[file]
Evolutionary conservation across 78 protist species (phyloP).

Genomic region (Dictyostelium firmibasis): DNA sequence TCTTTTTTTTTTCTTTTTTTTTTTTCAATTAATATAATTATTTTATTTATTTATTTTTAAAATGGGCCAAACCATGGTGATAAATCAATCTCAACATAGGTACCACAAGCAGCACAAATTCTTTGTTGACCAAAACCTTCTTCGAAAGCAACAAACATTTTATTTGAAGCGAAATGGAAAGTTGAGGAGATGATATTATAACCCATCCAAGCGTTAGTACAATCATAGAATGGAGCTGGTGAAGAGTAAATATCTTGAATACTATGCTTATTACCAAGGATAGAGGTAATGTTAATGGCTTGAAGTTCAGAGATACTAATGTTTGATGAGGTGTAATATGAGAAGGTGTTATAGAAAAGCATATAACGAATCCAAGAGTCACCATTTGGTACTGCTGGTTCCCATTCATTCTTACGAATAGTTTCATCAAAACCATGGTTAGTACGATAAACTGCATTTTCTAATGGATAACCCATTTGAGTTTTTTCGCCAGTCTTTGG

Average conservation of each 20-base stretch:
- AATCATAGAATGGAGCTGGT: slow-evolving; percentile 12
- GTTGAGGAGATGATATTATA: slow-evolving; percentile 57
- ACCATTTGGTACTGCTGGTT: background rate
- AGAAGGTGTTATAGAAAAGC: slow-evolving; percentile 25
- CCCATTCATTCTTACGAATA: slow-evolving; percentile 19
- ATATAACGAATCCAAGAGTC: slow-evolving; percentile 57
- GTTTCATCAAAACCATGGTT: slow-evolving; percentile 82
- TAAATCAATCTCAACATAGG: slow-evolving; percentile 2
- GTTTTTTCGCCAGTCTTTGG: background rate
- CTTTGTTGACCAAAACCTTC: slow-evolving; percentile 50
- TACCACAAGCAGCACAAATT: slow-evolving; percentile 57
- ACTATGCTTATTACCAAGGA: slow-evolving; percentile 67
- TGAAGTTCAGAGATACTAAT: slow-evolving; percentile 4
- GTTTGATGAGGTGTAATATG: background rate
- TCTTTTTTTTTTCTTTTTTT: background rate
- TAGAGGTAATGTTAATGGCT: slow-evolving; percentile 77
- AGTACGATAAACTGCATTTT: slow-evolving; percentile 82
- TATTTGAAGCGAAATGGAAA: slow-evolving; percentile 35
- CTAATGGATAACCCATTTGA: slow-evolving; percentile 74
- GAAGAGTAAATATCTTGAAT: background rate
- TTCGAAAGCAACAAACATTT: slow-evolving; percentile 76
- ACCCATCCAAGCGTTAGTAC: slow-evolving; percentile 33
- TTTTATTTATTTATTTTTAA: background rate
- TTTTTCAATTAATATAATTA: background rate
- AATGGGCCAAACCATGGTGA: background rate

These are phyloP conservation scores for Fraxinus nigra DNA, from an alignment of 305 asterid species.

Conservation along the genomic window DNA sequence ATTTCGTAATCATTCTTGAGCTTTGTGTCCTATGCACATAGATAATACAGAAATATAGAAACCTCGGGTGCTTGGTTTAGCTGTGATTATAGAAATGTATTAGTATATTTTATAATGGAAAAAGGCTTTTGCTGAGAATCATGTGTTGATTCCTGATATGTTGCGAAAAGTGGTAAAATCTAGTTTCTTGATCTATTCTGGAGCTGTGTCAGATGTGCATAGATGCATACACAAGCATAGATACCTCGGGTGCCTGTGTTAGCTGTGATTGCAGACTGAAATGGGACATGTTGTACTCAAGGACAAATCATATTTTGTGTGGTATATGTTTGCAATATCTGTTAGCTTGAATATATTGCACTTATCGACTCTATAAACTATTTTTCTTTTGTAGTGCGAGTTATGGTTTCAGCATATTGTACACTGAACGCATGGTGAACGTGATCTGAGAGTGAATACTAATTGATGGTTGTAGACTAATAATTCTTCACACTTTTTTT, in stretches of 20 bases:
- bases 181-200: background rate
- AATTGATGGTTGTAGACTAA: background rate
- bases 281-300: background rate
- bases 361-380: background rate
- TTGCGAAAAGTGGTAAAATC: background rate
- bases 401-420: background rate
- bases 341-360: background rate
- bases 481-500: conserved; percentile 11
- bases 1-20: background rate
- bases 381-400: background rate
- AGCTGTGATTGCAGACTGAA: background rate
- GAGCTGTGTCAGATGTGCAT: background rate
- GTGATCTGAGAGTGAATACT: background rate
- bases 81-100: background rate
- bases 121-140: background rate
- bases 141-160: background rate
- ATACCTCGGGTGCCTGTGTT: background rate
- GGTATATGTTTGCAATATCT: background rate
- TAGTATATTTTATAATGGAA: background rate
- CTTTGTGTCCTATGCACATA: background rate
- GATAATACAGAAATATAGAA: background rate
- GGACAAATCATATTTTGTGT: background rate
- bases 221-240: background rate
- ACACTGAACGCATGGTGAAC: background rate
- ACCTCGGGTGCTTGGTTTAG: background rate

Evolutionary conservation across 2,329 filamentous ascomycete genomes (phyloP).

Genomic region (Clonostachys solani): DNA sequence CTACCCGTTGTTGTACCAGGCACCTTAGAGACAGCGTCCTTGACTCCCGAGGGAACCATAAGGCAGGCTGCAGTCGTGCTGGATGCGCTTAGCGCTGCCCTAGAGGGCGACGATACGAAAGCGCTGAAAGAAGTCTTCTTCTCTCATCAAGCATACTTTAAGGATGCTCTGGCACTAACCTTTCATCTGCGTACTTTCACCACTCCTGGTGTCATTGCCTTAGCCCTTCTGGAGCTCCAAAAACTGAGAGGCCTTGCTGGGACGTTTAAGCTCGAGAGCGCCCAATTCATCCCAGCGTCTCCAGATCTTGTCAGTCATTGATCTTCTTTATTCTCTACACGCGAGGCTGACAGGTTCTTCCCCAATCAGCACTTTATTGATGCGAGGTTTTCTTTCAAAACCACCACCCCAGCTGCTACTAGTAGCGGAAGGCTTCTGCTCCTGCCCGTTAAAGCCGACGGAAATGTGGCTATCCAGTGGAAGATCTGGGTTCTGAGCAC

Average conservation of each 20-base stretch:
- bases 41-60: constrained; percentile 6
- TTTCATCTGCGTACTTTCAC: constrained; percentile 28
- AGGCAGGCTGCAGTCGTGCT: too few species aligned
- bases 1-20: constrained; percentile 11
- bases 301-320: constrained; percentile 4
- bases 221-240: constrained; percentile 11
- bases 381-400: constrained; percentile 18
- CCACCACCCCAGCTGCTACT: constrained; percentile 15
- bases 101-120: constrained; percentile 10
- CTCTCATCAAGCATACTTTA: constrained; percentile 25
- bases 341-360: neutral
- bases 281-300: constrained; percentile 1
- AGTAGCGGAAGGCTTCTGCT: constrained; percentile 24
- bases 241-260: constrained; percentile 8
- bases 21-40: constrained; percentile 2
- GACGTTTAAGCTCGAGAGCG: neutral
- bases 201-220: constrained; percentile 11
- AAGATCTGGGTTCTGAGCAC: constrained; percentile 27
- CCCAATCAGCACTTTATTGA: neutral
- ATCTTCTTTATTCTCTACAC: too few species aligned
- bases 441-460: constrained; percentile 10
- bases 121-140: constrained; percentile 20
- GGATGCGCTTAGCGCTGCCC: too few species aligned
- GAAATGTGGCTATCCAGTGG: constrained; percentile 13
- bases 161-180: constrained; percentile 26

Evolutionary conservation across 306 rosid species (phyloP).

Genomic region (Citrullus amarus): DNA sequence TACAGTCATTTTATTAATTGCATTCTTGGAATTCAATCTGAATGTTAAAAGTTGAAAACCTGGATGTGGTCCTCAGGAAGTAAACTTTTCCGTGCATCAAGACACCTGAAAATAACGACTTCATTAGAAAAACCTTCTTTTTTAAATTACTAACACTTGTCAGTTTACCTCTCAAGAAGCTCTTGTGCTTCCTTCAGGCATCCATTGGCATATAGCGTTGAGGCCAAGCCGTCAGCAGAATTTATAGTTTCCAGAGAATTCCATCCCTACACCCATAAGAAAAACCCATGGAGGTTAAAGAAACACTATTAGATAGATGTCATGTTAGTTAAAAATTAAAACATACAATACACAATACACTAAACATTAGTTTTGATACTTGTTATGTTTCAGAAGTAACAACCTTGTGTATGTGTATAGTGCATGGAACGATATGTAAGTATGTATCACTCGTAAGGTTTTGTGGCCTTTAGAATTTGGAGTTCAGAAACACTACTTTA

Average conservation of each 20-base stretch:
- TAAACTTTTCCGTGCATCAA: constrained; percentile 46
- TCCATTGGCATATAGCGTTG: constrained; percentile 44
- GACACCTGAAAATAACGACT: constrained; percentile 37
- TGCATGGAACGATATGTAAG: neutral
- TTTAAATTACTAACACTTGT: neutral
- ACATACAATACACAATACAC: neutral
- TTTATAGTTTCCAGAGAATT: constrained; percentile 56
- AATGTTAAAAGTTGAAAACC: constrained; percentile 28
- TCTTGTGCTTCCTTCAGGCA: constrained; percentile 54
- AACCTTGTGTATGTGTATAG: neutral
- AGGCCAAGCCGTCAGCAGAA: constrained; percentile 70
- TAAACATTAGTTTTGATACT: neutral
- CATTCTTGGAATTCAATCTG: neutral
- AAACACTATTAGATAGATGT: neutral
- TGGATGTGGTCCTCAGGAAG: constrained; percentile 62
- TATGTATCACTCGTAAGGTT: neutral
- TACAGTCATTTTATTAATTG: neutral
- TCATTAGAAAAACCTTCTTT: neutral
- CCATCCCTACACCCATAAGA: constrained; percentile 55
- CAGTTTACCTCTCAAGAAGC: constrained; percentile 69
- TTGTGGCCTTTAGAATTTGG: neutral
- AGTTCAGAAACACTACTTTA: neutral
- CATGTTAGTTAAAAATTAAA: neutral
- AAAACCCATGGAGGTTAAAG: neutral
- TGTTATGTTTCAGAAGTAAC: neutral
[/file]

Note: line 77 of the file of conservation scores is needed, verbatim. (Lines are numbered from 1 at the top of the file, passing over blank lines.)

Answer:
- CCCAATCAGCACTTTATTGA: neutral